It’s been nearly three years since a revolution deposed Tunisian dictator Zine al-Abedine Ben Ali, and more than two since the country’s first free elections were held. But for Tunisia’s thousands of female workers, nothing has changed.
Almost all of Tunisia’s agricultural output is the result of hard labor done by women -- they account for 70 to 90 percent of the country’s farming workforce -- who see very little of the wealth derived from their efforts. A woman in Tunisia may receive around five dollars for an entire 10-hour workday, despite playing a crucial role in the country’s agricultural industry, and in fighting poverty and hunger.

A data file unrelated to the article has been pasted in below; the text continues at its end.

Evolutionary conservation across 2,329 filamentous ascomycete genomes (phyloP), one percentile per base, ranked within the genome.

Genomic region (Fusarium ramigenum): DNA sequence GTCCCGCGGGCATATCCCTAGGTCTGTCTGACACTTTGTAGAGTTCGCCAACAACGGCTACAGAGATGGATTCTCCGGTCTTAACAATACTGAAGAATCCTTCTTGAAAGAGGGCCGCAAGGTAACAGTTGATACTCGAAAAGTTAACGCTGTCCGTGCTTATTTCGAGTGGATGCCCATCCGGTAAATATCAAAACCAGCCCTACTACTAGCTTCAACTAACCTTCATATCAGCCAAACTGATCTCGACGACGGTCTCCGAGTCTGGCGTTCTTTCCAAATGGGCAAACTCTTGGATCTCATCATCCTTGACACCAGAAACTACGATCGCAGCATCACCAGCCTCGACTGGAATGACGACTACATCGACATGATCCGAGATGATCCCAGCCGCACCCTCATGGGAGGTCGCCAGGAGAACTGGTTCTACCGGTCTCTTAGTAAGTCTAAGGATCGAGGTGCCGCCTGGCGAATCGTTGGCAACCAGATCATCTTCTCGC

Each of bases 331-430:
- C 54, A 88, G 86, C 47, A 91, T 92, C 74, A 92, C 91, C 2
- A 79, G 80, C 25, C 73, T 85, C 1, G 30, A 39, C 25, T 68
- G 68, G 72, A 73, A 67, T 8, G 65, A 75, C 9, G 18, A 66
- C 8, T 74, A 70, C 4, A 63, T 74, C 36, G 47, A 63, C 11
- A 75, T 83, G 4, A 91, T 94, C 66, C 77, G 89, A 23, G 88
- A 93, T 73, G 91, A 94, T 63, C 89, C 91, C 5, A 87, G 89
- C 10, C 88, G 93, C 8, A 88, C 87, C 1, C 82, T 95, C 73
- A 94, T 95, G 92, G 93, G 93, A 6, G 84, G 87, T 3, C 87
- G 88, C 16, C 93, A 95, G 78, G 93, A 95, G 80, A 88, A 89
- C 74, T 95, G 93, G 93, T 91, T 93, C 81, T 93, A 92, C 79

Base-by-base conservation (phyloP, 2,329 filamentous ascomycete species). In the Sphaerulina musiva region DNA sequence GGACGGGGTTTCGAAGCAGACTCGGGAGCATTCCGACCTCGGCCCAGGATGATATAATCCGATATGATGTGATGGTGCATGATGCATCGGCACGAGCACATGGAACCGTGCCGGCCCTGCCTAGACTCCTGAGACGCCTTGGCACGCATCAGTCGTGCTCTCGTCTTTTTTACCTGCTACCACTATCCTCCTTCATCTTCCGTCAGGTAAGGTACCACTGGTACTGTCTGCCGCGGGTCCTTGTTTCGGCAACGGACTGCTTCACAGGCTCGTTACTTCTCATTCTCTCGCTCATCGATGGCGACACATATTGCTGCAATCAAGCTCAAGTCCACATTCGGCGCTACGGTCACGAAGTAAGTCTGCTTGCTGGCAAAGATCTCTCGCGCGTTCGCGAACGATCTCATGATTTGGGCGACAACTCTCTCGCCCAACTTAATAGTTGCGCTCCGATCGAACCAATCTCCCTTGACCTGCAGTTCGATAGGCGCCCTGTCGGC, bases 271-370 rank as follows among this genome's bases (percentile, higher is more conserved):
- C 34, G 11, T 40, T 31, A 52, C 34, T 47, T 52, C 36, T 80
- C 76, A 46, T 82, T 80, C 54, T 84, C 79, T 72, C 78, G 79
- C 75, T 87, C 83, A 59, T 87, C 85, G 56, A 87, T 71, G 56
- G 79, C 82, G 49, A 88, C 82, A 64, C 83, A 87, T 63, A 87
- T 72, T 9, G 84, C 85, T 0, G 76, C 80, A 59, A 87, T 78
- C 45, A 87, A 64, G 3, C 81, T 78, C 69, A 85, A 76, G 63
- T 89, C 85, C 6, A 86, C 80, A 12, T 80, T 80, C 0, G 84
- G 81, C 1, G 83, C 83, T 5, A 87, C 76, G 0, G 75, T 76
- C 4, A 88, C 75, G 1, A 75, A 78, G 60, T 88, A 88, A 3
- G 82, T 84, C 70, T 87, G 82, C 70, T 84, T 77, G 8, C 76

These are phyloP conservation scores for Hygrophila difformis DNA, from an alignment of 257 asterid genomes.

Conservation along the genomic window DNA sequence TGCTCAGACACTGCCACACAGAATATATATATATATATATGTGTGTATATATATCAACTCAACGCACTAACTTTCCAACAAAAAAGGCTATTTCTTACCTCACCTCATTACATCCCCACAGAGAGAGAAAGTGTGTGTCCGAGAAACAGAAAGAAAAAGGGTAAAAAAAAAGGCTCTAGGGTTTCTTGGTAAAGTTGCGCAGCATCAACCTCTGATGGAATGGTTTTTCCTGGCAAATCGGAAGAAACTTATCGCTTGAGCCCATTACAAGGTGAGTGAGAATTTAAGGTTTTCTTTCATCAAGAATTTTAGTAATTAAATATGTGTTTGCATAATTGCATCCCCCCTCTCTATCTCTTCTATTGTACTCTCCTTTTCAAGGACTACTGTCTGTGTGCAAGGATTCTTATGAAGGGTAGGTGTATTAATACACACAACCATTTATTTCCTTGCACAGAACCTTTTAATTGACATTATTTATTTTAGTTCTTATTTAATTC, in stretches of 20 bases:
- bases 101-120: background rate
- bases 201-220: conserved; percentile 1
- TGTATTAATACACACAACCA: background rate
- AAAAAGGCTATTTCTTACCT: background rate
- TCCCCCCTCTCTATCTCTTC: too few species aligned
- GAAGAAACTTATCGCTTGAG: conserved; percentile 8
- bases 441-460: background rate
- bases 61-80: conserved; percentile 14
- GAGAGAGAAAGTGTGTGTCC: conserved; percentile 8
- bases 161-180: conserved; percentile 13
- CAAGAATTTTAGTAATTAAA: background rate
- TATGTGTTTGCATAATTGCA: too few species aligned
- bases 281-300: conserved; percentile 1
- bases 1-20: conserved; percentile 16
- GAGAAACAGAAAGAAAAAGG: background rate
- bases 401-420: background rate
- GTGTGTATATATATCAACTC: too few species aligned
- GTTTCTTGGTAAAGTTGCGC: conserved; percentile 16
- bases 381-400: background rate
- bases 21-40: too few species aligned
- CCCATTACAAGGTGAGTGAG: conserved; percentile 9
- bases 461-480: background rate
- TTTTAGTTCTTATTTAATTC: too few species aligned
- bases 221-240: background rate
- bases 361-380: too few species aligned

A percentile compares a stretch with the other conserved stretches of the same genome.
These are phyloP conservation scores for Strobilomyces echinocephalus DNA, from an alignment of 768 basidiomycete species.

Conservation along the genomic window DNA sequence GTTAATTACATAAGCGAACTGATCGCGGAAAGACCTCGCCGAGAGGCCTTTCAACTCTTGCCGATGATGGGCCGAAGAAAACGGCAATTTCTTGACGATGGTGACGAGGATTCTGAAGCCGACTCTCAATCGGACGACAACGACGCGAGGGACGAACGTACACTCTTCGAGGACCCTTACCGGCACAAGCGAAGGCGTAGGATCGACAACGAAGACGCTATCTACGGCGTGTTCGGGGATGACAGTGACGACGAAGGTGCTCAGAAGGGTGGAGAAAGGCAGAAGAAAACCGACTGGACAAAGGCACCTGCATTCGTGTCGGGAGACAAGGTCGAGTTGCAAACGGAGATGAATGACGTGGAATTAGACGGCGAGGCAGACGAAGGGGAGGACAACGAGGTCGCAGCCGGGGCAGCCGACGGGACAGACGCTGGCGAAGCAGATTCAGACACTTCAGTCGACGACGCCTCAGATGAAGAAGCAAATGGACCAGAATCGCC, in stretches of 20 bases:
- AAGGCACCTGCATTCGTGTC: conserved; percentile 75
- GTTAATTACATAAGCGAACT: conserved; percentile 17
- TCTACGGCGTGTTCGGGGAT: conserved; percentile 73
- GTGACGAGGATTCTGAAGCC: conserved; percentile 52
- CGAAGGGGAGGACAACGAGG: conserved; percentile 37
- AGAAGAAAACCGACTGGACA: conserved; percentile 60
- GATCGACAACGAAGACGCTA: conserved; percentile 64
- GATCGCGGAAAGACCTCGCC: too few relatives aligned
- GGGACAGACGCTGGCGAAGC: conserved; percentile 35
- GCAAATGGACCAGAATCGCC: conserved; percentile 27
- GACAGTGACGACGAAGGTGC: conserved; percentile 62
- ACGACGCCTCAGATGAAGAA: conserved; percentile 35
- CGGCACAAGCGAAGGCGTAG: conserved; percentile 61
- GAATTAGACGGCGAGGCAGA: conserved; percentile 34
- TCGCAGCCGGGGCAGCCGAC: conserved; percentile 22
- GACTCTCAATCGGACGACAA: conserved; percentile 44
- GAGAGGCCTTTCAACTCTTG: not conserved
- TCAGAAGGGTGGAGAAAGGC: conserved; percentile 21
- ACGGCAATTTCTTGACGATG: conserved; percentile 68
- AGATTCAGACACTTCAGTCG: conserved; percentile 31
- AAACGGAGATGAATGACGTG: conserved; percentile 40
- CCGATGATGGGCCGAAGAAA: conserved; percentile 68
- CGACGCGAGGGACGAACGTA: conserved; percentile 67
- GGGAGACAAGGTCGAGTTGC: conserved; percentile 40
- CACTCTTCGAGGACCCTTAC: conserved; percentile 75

The outside world pictures Tunisia’s female revolutionaries as bloggers, demonstrators, and activists. But it is the country’s female workers who are doing the hard, unsung labor, with little help from their husbands.
Text by Marta Bellingreri